The Latin American television market is set to make a rapid technology transition during the next four years, with LCD TV shipments to the region rising to account for more than 83 per cent of the market by 2012, up from 16.5 per cent in 2007, according to iSuppli Corp
Shipments of LCD TVs to Latin America will rise to 18.7 million units in 2012, up from 3.1 million in 2007. Conversely, CRT TV shipments will decline to 1.8 million units or 8 per cent of the market by 2012, down from 77.4 per cent in 2007.
The rise of LCD TV sales will drive the overall Latin American television market, which will expand at a faster rate than the global TV business, despite a near-term downturn. Latin American television shipments are expected to grow at a compound annual growth rate (CAGR) of 6 per cent, from 2008 to 2012. Worldwide shipments will rise by only 4 per cent during the same period.
“Most of the growth in Latin American television shipments now comes from the increased adoption of flat-panel TVs, mainly LCD TVs,” said Riddhi Patel, principal analyst, television systems, for iSuppli. “Most of the countries in Latin America have more than 90 percent TV penetration. Resource-rich countries are undergoing a replacement cycle, wherein consumers are replacing their first-generation CRT TVs—which were typically smaller than 26 inches — with 26-inch and larger LCD sets. LCD is gaining popularity as a technology in mature markets of Latin America, but the adoption is not as aggressive because of their higher price points.”
The Latin American television market underwent a phase of fast gross domestic product (GDP) growth in recent years. The improvement in the regional economy and an increase in exports spurred higher consumer spending through 2007.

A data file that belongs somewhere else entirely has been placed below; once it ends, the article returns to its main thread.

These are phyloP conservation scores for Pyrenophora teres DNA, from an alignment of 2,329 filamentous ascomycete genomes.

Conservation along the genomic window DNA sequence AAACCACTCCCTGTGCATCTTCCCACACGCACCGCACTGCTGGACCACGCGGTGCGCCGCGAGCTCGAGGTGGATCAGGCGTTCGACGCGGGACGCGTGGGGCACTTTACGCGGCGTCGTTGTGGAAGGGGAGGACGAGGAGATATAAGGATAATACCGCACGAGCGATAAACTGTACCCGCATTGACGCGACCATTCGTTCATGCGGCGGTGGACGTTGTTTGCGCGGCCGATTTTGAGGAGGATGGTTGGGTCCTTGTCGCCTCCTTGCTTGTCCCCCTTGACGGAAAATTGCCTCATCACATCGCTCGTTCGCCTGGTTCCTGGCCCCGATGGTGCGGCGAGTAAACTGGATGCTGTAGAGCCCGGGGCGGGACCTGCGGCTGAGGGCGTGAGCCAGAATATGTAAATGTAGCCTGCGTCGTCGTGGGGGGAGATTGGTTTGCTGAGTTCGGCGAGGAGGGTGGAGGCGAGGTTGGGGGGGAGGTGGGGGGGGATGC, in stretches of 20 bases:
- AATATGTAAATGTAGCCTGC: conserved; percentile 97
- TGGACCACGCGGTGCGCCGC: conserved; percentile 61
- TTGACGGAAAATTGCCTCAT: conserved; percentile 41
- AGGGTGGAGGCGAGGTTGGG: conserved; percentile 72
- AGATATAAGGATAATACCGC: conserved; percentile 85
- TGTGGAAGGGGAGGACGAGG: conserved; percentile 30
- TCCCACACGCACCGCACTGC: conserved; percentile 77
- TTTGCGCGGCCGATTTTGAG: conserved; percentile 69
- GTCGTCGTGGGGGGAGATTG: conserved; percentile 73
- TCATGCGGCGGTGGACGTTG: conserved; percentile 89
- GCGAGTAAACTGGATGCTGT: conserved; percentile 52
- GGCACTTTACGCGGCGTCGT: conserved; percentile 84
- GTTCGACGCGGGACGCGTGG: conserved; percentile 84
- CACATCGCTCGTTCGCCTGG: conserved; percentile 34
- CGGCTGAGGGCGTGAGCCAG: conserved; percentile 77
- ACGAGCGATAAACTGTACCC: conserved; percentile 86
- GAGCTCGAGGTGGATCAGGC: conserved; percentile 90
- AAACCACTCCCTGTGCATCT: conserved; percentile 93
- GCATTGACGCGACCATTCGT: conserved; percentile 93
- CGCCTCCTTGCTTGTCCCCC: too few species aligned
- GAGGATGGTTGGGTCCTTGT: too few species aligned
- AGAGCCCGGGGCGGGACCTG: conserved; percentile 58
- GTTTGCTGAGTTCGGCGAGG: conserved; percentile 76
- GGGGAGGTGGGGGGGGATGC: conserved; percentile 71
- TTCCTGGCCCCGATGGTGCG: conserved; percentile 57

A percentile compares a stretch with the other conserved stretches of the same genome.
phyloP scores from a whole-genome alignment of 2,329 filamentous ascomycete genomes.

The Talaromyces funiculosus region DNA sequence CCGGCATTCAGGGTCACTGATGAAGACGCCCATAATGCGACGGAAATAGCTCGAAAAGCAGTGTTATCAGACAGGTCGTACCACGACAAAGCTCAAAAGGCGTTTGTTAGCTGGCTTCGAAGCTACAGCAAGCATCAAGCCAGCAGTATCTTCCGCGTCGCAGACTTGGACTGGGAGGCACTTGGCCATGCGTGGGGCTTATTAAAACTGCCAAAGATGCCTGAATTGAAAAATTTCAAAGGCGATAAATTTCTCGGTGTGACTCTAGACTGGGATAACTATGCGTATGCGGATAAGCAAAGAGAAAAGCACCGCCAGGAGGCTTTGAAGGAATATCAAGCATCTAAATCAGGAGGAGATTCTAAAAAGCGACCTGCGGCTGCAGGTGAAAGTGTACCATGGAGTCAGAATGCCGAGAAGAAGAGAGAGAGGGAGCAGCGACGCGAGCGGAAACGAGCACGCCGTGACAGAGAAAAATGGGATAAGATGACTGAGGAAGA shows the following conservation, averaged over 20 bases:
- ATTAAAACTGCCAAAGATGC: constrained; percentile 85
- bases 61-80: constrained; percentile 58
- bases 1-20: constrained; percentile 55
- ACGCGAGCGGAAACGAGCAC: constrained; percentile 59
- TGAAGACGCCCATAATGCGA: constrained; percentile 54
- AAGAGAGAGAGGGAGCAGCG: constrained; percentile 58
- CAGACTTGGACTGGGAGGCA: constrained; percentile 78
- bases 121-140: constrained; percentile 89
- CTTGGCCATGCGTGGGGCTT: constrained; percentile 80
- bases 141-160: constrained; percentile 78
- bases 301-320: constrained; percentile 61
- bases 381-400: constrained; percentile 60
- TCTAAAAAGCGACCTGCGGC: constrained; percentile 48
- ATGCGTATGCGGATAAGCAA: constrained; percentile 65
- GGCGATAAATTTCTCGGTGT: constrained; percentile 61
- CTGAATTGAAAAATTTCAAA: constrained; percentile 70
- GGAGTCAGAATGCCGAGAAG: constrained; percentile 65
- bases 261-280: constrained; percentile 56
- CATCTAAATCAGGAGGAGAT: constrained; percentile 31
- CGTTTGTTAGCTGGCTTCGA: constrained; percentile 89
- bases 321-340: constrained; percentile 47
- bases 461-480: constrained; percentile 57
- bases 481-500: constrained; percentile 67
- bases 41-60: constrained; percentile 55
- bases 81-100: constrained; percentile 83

However, with the recent downturn in global economies, Latin America is starting to see a slowdown. Latin America countries are resource rich, but they have taken a hit since commodity prices have plunged.
Furthermore, worries about reduced demand for energy, metals and other materials are having an impact on Latin economies. Higher inflation rates, a slowdown in consumer spending and growing economic concerns are all being reflected in the decline in the GDP growth rate for the region.
Latin American GDP growth will decline to 4.4 per cent this year and to 4.1 per cent in 2009, down from 5.4 per cent in 2007 and 6.2 per cent in 2006.
This will cause regional television shipments to decline by 4.6 per cent in 2008, and by 7.5 per cent in 2009. Shipments will return to growth with a rise of 1.9 per cent in 2010.
Shipments won't recover to the 2007 level until 2011, when they mount a vigorous recovery, rising by 12.5 per cent compared to 2011. With shipments increasing by a robust 19.3 per cent in 2012, the market will achieve a 6 per cent CAGR for the period from 2008 to 2012.
Brazil is the largest market in Latin America for LCD TVs, accounting for 34.6 per cent of regional shipments in 2008, expected to rise to 46.7 percent in 2012.
“Brazil has garnered a lot of interest from television OEMs because of the sheer size of its market and increasing interest in consumer electronics,” Patel said. “Although more than 90 percent of Brazilian households have a TV set, quite a few are black and white sets or smaller-sized CRTs. Replacement TVs are driving the growth in the Brazilian TV market. CRT will remain the most dominant technology for the next couple of years but will lose dominance to LCD TVs in 2010, as consumer uptake increases.”
CRT TV shipments to Brazil will decline at a CAGR of 36 per cent between 2008 and 2012 whereas LCD TVs will see a 49 per cent rise in CAGR for the same time period.
“Increased domestic production of LCD TVs, rising awareness, declining prices, availability of consumer credit and consumer interest in replacing older TVs with new technologies are the drivers for increased LCD TV uptake. Because of the state of the global economy and its impact on the Brazilian market, the slowdown in GDP growth and consumer spending as well as the rapid decline in CRT TV shipments will lead to a slight slowdown in the Brazilian TV market between 2008 and 2010.”
For more information, www.isuppli.com